HotFreeBooks.com
Memoirs of Journeys to Venice and the Low Countries - [This is our volunteer's translation of the title]
by Albrecht Durer
Previous Part     1  2
Home - Random Browse

I gave Master Dietrich, the glass painter, an "Apocalypse" and the six "Knots." Paid 40 stivers for flax. Lost 8 stivers at play. I have given the little Portuguese factor, Signor Francisco, my small canvas with the small child, that is worth 10 florins. I have given Dr. Loffen at Antwerp the four books and an engraved "Jerome," and the same to Jobst Planckfelt. I have done the arms of Staiber and another. I have made a portrait of Tomasin's son and daughter in silverpoint; also I have painted a small panel in oil of the Duke. Have got 3 stivers for engravings. Rodrigo, the Portuguese secretary, has given me two Calicut cloths, one of them is silk, and he has given me an ornamented cap and a green jug with myrobalans, and a branch of cedar tree, worth 10 florins altogether. And I gave the boy for a tip 5 stivers and 2 stivers for a brush.

I have made a drawing for a mask for the Fugger's people for masquerade, and they have given me an angel. I have changed 1 florin for expenses. Gave 8 stivers for two little powder horns. Lost 3 stivers at play. Changed an angel for expenses. I have drawn two sheets full of beautiful little masks for Tomasin. I have painted a good "Veronica" face in oils; it is worth 12 florins. I gave it to Francisco, the Portuguese factor. Since then I have painted Santa Veronica in oils; it is better than the former, and I gave it to Factor Brandan of Portugal. Francisco gave the maid 1 Philip's florin for a tip, and afterwards, because of the "Veronica," 1 florin more, but the Factor Brandan gave her 1 florin. I paid Peter 8 stivers for two cases. I changed an angel for expenses.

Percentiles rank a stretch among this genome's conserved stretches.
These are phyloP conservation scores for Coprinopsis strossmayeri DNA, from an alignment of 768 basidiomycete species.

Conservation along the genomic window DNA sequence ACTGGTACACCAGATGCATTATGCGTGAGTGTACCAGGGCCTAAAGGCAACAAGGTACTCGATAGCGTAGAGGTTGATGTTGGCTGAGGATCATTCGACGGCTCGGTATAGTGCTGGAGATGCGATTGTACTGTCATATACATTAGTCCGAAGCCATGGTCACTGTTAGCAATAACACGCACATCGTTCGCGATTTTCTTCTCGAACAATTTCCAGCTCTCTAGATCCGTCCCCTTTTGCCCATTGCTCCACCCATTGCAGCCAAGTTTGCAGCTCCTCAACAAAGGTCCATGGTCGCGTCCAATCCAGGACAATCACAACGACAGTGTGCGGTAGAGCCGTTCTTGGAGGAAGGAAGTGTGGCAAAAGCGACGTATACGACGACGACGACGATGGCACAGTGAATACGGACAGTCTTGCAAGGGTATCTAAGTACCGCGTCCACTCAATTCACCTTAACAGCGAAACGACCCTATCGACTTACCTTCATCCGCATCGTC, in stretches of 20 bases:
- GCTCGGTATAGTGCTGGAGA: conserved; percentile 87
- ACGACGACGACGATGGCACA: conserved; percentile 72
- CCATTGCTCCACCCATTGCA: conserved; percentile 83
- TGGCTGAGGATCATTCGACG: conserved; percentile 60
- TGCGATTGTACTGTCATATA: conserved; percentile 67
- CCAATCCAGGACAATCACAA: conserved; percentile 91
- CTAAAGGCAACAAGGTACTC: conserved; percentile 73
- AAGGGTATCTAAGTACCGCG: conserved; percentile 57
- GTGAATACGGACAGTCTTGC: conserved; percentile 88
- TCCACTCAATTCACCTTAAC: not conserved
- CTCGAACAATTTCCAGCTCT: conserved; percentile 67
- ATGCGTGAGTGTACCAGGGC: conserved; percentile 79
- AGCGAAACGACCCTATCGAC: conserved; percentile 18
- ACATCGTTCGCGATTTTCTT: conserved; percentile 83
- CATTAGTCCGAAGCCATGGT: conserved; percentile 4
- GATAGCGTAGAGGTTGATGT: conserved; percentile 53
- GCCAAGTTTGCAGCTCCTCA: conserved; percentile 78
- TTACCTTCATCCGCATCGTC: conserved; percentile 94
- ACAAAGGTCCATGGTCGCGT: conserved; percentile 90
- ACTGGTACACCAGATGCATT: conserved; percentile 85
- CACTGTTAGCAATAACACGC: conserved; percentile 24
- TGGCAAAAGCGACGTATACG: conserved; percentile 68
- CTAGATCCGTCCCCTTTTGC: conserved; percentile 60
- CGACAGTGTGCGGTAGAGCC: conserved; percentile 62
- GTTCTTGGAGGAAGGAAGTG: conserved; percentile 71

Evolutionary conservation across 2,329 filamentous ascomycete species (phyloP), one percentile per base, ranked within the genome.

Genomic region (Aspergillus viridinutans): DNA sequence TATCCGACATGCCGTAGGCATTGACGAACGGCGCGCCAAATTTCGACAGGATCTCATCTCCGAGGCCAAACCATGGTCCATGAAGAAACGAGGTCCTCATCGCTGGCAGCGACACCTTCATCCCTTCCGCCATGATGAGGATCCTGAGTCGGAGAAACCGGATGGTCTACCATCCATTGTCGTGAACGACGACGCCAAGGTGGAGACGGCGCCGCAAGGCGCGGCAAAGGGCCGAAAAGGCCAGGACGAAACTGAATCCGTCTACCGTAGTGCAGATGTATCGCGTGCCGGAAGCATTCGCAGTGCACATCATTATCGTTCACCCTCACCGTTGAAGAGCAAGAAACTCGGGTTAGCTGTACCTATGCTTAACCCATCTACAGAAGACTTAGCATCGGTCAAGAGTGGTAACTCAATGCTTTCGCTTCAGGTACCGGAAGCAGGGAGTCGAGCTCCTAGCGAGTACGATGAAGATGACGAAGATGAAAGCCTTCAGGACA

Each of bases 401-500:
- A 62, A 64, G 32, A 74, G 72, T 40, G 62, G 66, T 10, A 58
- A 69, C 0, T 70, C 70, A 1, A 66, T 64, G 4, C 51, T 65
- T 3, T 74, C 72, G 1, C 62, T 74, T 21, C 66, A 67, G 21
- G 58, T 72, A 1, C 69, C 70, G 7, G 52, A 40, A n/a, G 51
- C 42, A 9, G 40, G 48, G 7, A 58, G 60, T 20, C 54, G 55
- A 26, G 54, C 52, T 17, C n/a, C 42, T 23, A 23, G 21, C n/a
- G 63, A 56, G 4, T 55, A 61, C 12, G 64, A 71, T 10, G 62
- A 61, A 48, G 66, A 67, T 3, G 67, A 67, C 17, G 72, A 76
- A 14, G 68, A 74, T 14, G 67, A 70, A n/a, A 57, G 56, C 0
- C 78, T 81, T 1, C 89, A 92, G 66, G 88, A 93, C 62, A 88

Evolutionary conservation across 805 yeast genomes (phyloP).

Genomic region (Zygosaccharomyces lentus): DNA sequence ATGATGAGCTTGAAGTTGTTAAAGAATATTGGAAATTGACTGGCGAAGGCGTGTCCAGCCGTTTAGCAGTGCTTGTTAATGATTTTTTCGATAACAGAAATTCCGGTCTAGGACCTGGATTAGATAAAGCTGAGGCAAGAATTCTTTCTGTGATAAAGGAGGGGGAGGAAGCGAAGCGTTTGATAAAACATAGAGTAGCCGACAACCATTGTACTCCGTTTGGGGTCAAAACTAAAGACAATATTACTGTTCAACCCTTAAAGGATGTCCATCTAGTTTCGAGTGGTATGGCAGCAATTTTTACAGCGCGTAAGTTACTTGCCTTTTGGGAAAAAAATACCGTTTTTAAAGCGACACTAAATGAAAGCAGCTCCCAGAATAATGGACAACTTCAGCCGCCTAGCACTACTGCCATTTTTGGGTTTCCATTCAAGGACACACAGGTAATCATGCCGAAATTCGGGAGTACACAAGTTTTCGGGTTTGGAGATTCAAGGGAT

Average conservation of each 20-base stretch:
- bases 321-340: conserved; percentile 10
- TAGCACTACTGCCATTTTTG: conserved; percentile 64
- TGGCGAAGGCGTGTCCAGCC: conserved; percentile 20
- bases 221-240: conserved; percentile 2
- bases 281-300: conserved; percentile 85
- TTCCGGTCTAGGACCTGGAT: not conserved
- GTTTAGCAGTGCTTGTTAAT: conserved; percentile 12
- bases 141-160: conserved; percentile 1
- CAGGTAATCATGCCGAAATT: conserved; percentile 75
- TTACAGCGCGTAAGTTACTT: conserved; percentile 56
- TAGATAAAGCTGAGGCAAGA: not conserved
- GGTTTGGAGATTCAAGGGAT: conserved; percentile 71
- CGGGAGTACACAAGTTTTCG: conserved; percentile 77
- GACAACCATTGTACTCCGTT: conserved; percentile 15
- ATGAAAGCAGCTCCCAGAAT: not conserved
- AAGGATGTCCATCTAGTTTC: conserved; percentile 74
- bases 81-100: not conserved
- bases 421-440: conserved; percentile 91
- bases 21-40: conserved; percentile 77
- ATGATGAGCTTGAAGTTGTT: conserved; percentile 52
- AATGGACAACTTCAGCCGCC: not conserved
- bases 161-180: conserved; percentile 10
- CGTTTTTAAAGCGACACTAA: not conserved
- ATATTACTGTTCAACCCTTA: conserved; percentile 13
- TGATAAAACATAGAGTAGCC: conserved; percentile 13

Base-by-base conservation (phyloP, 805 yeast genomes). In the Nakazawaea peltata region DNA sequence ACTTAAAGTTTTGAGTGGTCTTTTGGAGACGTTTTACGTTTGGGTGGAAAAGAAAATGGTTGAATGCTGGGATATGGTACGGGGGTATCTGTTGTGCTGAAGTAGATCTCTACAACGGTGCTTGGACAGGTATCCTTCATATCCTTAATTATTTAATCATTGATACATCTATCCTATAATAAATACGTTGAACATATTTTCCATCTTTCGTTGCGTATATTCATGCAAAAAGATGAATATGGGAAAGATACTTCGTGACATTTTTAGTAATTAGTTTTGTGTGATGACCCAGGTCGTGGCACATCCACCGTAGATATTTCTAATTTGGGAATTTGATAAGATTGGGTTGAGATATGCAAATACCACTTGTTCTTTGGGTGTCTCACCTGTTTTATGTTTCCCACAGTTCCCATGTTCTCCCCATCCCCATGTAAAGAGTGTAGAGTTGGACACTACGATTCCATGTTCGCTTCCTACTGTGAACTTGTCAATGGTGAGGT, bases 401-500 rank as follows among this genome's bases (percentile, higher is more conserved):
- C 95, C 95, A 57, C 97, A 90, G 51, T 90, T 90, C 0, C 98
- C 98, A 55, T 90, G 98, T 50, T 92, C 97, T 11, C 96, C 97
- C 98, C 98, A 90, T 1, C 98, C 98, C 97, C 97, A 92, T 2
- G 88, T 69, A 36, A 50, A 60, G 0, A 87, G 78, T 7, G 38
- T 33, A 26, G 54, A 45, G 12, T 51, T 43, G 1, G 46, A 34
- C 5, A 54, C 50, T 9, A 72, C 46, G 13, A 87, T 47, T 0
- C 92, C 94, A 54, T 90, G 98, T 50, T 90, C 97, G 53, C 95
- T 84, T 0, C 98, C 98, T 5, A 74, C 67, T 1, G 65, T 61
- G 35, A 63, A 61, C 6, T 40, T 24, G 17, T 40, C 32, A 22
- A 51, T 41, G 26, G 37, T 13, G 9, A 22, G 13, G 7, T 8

On Carnival Sunday early, the goldsmiths invited me to dinner, with my wife. In their assembly were many notable men. They prepared a very grand meal, and did me the greatest honour. In the evening the old bailiff of the town invited me and gave me a splendid meal, and did me great honour. Thither came many strange maskers.

I have drawn the portrait of Florent Nepotis, Lady Margaret's organist, in charcoal. On Monday night Herr Lopez invited me to the great banquet on Shrove Tuesday, which lasted till two o'clock, and was very grand. Herr Lorenz Sterk has given me a Spanish fur. And to the above-mentioned feast came many very splendid masks, especially Tomasin Bombelli.

I have won 2 florins at play. Have changed an angel for expenses: paid 14 stivers for a basket of raisins. I have made the portrait in charcoal of Bernhard von Castell, from whom I won the money. Tomasin's brother Gerhardt has given me four Brabant ells of the best black satin, and has given me three big boxes of candied citron, so I gave the maid 3 stivers for a tip. Paid 13 stivers for wood, and 2 stivers for pine kernels. I drew the procurator's daughter very carefully in silver-point.

Have changed 1 angel for expenses. I have drawn the portrait in black chalk of the good marble worker, Master Johann, who looks like Christopher Kohler; he has studied in Italy, and comes from Metz. I have changed 1 Horn florin for expenses. I have given 3 florins to Jan Turck for Italian works of art; I gave him 12 ducats' worth of works of art for one ounce of good ultramarine. I have sold a small woodcut of the "Passion" for florins. I sold two reams and four books of Schauflein's prints for 3 florins. Have given 3 florins for two ivory salt-cellars from Calicut. Have taken 2 florins for prints; have changed 1 florin for expenses. Rudiger von Gelern gave me a snail shell, together with coins of gold and silver, with an ort. I gave him in return the three large books and an engraved "Knight;" have taken 11 stivers for prints. I gave 2 Philip's florins for "SS. Peter and Paul," which I shall present to Herr Kohler's wife. Rodrigo has given me two boxes of quince Electuary and all kinds of sweetmeats, and I gave 5 stivers for a tip, Paid 16 stivers for boxes.